1805 Bark sold (for tanning) £66
small pieces of wood £2/4/-
1805 Sale of houses in Guisborough, Total £785
House sold to Rbt Johnson – (House and Ga) Westgate for £270
House sold to Wm Wilson Jr, Market Place £200
T Easton, Sandhill, Commondale, £120
John Potter, Belmangate £65. JP a farmer

An illuminated Testimonial to Admiral Chaloner.
Local Board minutes 1884
Cleveland County Archives, Middlesbrough

A letter to Wm Buchannan, Clerk, from Mrs Amelia Chaloner (27 Sept 1884) thanking the Local Board for the illuminated testimonial which some members of the Board had taken to Long Hull. (The Admiral had a fatal illness.) He thanked the Members of the Board and was sorry he was unable to see them, but took this opportunity to bid goodbye to them as he would not recover.

Board Meeting of 25 Oct 1884: A letter of sympathy to Mrs Amelia Chaloner on the death of Admiral Thomas Chaloner.

(1869: In Local Board Minutes first reference to title of Admiral (prev. Capt.) Date of title?

Check old newspapers –
Long Hull: Geo Page photo – ‘Welcome Home’ –
Display of Decorations there 29 Oct 1900
Priory Gardens – ‘Mafeking Day’ Celebrations 24 May 1900

Lord Almighty!
Evening Gazette 11 Dec 1981
Fury over feudal right
A market town’s lord has come under fire for imposing his feudal rights.
Lord Gisborough’s decision to prevent the sale of cut-price bus tickets from a van in the town’s market place brought an angry response from Langbaurgh Borough Councillors.
Although he has the right under a 16th century charter his decision was slammed as ‘irresponsible’ and ‘abominable’ at a meeting of the higways committee.
The committee was told the van was to see the recently introduced Fairsaver tickets one day a week but an agent acting on behalf of Lord Gisborough said that because it was not an open market stall it was not suitable.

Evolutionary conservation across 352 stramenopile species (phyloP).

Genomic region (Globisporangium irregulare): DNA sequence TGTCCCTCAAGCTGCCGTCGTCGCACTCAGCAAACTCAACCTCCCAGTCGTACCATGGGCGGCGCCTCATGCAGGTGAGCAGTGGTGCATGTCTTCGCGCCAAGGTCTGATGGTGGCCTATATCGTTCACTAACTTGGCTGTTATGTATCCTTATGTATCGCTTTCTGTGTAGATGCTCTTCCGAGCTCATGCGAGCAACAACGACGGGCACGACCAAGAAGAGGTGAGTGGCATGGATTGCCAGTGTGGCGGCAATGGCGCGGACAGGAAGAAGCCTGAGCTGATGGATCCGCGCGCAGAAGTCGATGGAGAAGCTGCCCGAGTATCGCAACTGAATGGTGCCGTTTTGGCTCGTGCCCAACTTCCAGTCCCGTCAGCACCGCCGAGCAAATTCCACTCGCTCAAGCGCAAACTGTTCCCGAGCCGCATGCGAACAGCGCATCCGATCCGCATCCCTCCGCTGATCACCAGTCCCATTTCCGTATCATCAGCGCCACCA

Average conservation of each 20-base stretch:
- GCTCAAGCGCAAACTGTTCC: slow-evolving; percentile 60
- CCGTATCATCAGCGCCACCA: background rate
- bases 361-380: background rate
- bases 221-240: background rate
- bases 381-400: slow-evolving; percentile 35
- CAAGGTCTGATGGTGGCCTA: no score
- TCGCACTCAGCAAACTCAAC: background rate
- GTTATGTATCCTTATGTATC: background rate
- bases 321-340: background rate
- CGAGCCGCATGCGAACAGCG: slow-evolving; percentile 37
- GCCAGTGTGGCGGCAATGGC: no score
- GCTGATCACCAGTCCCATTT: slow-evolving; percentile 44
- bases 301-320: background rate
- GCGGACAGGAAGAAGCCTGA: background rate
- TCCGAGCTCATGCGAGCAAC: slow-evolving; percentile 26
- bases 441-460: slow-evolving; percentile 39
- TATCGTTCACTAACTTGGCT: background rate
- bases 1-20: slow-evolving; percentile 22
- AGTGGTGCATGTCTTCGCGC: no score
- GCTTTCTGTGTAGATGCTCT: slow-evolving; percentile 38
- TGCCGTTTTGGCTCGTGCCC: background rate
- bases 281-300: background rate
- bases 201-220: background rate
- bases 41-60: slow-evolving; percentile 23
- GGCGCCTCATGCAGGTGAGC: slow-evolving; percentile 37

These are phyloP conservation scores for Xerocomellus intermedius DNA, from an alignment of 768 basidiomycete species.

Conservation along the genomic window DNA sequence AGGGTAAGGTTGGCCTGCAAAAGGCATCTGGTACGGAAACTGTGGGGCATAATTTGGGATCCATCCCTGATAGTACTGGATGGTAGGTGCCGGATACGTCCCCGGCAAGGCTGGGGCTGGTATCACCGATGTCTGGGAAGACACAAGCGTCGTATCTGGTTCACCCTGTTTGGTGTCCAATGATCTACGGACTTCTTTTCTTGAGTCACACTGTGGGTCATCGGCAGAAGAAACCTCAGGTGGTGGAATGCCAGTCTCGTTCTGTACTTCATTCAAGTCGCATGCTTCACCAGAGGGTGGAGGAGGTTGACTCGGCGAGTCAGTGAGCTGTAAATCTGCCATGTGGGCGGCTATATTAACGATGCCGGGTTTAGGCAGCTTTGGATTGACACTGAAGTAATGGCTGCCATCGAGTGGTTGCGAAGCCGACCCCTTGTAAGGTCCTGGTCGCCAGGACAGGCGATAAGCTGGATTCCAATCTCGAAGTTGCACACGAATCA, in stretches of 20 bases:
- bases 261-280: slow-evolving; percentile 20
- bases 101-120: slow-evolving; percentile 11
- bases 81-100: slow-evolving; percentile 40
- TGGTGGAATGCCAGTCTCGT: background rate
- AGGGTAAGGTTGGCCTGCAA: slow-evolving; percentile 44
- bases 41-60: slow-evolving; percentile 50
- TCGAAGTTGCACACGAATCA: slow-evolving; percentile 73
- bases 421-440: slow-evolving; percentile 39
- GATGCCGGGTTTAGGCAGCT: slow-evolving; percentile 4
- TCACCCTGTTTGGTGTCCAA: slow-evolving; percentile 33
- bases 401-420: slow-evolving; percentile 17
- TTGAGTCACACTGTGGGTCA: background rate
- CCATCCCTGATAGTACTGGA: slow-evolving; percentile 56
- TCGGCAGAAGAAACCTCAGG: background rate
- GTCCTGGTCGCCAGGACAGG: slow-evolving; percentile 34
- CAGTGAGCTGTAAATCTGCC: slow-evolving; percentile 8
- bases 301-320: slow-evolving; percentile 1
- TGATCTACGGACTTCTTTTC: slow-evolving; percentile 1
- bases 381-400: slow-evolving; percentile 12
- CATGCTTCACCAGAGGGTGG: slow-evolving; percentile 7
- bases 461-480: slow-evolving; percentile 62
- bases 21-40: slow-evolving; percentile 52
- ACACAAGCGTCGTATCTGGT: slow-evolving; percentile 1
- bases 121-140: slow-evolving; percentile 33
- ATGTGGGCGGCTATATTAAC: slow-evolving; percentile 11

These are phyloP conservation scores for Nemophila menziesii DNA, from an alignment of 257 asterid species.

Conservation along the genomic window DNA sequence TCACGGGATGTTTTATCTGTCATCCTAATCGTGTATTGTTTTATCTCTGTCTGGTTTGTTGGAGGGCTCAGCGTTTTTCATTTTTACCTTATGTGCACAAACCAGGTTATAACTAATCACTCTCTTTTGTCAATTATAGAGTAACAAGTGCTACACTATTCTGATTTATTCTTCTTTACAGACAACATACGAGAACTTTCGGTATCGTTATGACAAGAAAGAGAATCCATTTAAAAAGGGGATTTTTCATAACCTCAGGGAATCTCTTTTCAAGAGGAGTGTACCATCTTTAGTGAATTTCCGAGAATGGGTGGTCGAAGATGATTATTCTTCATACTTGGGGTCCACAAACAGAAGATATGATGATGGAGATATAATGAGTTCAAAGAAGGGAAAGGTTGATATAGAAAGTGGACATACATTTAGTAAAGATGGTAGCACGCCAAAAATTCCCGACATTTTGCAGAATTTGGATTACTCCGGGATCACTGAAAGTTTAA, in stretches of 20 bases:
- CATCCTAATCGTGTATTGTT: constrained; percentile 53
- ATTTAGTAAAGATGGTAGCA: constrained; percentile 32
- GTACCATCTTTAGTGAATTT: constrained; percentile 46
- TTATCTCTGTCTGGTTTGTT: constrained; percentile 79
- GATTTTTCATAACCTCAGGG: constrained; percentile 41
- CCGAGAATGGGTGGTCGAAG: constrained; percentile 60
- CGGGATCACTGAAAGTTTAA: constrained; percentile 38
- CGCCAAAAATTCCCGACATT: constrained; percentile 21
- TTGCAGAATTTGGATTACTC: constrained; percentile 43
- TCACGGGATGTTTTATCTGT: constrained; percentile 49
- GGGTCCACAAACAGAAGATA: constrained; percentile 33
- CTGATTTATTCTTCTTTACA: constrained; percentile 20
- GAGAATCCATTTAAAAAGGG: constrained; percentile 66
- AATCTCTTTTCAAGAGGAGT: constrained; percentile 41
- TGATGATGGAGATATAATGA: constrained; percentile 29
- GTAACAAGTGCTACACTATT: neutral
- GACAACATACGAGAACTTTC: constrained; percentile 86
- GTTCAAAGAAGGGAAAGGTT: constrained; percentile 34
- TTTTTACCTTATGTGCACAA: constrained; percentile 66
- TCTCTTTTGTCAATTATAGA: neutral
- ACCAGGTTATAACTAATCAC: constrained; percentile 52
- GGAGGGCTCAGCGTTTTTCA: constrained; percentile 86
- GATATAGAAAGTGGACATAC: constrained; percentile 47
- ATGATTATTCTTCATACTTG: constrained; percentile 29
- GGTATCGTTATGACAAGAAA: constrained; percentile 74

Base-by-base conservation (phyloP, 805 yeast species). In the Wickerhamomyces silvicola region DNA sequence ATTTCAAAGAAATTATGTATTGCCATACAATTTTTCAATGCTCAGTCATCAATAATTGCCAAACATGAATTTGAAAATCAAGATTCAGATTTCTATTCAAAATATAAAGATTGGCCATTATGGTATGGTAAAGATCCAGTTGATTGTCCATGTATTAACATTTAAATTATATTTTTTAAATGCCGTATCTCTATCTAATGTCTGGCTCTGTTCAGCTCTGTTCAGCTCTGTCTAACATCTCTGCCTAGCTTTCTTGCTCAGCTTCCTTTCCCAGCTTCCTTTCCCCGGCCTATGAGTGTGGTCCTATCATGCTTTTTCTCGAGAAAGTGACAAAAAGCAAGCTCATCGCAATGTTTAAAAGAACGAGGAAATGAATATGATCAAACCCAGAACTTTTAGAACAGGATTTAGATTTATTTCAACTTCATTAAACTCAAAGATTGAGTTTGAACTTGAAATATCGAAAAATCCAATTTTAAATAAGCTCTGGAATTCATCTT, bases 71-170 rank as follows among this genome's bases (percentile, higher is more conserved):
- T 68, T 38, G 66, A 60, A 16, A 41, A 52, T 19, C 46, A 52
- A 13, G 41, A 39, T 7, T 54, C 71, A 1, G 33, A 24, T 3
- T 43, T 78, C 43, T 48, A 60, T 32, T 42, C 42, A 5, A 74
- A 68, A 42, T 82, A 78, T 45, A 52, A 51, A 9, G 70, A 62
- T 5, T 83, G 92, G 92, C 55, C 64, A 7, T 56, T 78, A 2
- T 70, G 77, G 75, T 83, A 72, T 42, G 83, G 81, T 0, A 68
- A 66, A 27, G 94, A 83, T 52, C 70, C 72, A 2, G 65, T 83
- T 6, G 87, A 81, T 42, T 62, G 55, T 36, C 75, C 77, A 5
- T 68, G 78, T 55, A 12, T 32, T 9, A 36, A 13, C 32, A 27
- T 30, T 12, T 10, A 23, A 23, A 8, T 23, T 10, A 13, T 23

Councillor Paul Harford commented: ‘I consider this to be a gross abuse of power. Lord Gisborough is acting irresponsibly and in a totally reprehensible manner.’
Councillor Ray Tough added: ‘It is abominable that a man of his standing should deprive the people of the town of the opportunity to get cheaper travel.’
Councillor Allan Gwenlan suggested the tickets should have been sold from council offices in Guisborough and Councillor Mrs Audrey Collins said she believed the fairsaver scheme had not received a very encouraging public response.
However the committee backed Councillor Arthur Seed’s suggestion that the matter be thoroughly investigated.
‘It may be a costly business,’ he said. ‘But I think we hope to see if there is any way of taking some power away from this man.’
The council’s policy and finance committee will decide at a later date what course of action to take.
Mr Peter Fawcett, agent to Gisborough estate said: ‘Basically we are sympathetic with Cleveland transit’s problem. But for a considerable number of years we have been trying to raise the standard of Guisborough market.
‘One of the things we are aiming at is that the market should be a traditional one and should not be filled with mobile stalls and caravans but all trading should be done from stalls of good design and pleasant colour.
‘The reason we asked Cleveland Transit to stand down was because they have a caravan and also we wanted to keep the market rights to Thursdays and Saturdays only and not every day of the week. If anyone else comes along during the week and starts trading we point out it is not a market day and ask them to move on.